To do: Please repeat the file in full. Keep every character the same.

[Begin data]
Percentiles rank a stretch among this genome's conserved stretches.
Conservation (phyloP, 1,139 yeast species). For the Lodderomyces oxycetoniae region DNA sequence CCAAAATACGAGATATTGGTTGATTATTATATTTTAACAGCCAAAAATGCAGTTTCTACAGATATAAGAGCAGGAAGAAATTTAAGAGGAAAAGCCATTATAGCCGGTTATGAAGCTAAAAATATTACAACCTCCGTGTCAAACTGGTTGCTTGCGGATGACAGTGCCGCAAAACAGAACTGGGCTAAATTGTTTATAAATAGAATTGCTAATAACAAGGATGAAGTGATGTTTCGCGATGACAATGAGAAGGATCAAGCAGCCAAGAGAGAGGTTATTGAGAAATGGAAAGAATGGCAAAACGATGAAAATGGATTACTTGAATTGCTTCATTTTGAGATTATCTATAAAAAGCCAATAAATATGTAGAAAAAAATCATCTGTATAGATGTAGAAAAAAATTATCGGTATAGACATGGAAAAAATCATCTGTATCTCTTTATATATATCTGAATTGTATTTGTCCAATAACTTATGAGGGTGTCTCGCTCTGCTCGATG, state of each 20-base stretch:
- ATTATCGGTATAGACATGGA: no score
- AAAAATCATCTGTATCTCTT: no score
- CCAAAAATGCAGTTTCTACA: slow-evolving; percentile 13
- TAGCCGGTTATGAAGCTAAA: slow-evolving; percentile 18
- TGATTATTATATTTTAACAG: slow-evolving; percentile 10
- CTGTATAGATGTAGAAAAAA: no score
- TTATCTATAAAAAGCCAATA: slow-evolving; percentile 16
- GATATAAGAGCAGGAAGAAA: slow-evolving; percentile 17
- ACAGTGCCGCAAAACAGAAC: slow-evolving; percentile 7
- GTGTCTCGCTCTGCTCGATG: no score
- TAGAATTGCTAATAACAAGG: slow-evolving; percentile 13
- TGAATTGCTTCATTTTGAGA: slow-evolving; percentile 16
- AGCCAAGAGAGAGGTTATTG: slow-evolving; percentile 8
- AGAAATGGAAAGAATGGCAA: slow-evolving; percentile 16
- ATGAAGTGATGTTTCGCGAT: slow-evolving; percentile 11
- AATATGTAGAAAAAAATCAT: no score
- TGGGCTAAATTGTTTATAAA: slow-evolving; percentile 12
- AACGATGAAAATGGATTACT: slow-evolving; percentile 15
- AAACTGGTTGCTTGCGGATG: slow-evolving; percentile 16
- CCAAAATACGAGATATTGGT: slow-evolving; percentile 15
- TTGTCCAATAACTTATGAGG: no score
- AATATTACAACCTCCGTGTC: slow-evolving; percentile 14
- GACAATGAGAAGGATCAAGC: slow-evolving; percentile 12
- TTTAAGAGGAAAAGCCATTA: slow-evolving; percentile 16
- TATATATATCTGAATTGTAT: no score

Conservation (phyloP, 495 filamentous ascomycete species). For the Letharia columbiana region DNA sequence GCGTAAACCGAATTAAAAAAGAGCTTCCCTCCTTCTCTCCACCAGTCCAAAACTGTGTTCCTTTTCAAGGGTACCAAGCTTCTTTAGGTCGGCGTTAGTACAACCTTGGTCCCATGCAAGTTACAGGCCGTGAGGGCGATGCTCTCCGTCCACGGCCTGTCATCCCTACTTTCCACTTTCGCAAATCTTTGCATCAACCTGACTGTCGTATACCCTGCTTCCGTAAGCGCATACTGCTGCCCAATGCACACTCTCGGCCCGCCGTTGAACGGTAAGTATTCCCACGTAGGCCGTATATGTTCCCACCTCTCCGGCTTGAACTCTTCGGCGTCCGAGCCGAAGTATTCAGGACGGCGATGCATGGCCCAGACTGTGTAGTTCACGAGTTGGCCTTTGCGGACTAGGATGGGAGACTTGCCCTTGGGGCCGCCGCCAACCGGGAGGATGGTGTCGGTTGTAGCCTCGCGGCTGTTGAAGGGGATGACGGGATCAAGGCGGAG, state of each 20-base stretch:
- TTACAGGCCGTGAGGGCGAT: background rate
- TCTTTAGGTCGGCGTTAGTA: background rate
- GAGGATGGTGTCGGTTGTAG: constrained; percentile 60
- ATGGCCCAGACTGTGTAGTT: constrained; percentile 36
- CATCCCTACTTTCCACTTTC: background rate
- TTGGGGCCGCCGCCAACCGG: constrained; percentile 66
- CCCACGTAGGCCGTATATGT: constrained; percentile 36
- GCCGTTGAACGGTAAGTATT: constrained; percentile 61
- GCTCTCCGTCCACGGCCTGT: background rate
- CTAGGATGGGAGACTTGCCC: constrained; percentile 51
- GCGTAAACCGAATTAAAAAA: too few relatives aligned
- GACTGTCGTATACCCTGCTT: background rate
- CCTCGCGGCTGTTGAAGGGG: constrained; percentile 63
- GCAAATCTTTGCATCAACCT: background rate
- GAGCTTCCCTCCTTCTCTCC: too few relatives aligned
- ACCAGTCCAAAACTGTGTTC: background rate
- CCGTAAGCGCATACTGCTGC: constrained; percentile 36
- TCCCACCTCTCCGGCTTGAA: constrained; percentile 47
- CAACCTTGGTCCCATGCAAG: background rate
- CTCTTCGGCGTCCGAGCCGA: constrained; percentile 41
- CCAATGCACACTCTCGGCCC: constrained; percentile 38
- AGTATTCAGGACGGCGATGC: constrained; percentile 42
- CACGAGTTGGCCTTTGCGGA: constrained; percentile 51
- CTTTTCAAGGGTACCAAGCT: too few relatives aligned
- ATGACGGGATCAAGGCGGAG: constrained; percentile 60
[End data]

Percentiles rank a stretch among this genome's conserved stretches.
Conservation (phyloP, 1,139 yeast species). For the Lodderomyces oxycetoniae region DNA sequence CCAAAATACGAGATATTGGTTGATTATTATATTTTAACAGCCAAAAATGCAGTTTCTACAGATATAAGAGCAGGAAGAAATTTAAGAGGAAAAGCCATTATAGCCGGTTATGAAGCTAAAAATATTACAACCTCCGTGTCAAACTGGTTGCTTGCGGATGACAGTGCCGCAAAACAGAACTGGGCTAAATTGTTTATAAATAGAATTGCTAATAACAAGGATGAAGTGATGTTTCGCGATGACAATGAGAAGGATCAAGCAGCCAAGAGAGAGGTTATTGAGAAATGGAAAGAATGGCAAAACGATGAAAATGGATTACTTGAATTGCTTCATTTTGAGATTATCTATAAAAAGCCAATAAATATGTAGAAAAAAATCATCTGTATAGATGTAGAAAAAAATTATCGGTATAGACATGGAAAAAATCATCTGTATCTCTTTATATATATCTGAATTGTATTTGTCCAATAACTTATGAGGGTGTCTCGCTCTGCTCGATG, state of each 20-base stretch:
- ATTATCGGTATAGACATGGA: no score
- AAAAATCATCTGTATCTCTT: no score
- CCAAAAATGCAGTTTCTACA: slow-evolving; percentile 13
- TAGCCGGTTATGAAGCTAAA: slow-evolving; percentile 18
- TGATTATTATATTTTAACAG: slow-evolving; percentile 10
- CTGTATAGATGTAGAAAAAA: no score
- TTATCTATAAAAAGCCAATA: slow-evolving; percentile 16
- GATATAAGAGCAGGAAGAAA: slow-evolving; percentile 17
- ACAGTGCCGCAAAACAGAAC: slow-evolving; percentile 7
- GTGTCTCGCTCTGCTCGATG: no score
- TAGAATTGCTAATAACAAGG: slow-evolving; percentile 13
- TGAATTGCTTCATTTTGAGA: slow-evolving; percentile 16
- AGCCAAGAGAGAGGTTATTG: slow-evolving; percentile 8
- AGAAATGGAAAGAATGGCAA: slow-evolving; percentile 16
- ATGAAGTGATGTTTCGCGAT: slow-evolving; percentile 11
- AATATGTAGAAAAAAATCAT: no score
- TGGGCTAAATTGTTTATAAA: slow-evolving; percentile 12
- AACGATGAAAATGGATTACT: slow-evolving; percentile 15
- AAACTGGTTGCTTGCGGATG: slow-evolving; percentile 16
- CCAAAATACGAGATATTGGT: slow-evolving; percentile 15
- TTGTCCAATAACTTATGAGG: no score
- AATATTACAACCTCCGTGTC: slow-evolving; percentile 14
- GACAATGAGAAGGATCAAGC: slow-evolving; percentile 12
- TTTAAGAGGAAAAGCCATTA: slow-evolving; percentile 16
- TATATATATCTGAATTGTAT: no score

Conservation (phyloP, 495 filamentous ascomycete species). For the Letharia columbiana region DNA sequence GCGTAAACCGAATTAAAAAAGAGCTTCCCTCCTTCTCTCCACCAGTCCAAAACTGTGTTCCTTTTCAAGGGTACCAAGCTTCTTTAGGTCGGCGTTAGTACAACCTTGGTCCCATGCAAGTTACAGGCCGTGAGGGCGATGCTCTCCGTCCACGGCCTGTCATCCCTACTTTCCACTTTCGCAAATCTTTGCATCAACCTGACTGTCGTATACCCTGCTTCCGTAAGCGCATACTGCTGCCCAATGCACACTCTCGGCCCGCCGTTGAACGGTAAGTATTCCCACGTAGGCCGTATATGTTCCCACCTCTCCGGCTTGAACTCTTCGGCGTCCGAGCCGAAGTATTCAGGACGGCGATGCATGGCCCAGACTGTGTAGTTCACGAGTTGGCCTTTGCGGACTAGGATGGGAGACTTGCCCTTGGGGCCGCCGCCAACCGGGAGGATGGTGTCGGTTGTAGCCTCGCGGCTGTTGAAGGGGATGACGGGATCAAGGCGGAG, state of each 20-base stretch:
- TTACAGGCCGTGAGGGCGAT: background rate
- TCTTTAGGTCGGCGTTAGTA: background rate
- GAGGATGGTGTCGGTTGTAG: constrained; percentile 60
- ATGGCCCAGACTGTGTAGTT: constrained; percentile 36
- CATCCCTACTTTCCACTTTC: background rate
- TTGGGGCCGCCGCCAACCGG: constrained; percentile 66
- CCCACGTAGGCCGTATATGT: constrained; percentile 36
- GCCGTTGAACGGTAAGTATT: constrained; percentile 61
- GCTCTCCGTCCACGGCCTGT: background rate
- CTAGGATGGGAGACTTGCCC: constrained; percentile 51
- GCGTAAACCGAATTAAAAAA: too few relatives aligned
- GACTGTCGTATACCCTGCTT: background rate
- CCTCGCGGCTGTTGAAGGGG: constrained; percentile 63
- GCAAATCTTTGCATCAACCT: background rate
- GAGCTTCCCTCCTTCTCTCC: too few relatives aligned
- ACCAGTCCAAAACTGTGTTC: background rate
- CCGTAAGCGCATACTGCTGC: constrained; percentile 36
- TCCCACCTCTCCGGCTTGAA: constrained; percentile 47
- CAACCTTGGTCCCATGCAAG: background rate
- CTCTTCGGCGTCCGAGCCGA: constrained; percentile 41
- CCAATGCACACTCTCGGCCC: constrained; percentile 38
- AGTATTCAGGACGGCGATGC: constrained; percentile 42
- CACGAGTTGGCCTTTGCGGA: constrained; percentile 51
- CTTTTCAAGGGTACCAAGCT: too few relatives aligned
- ATGACGGGATCAAGGCGGAG: constrained; percentile 60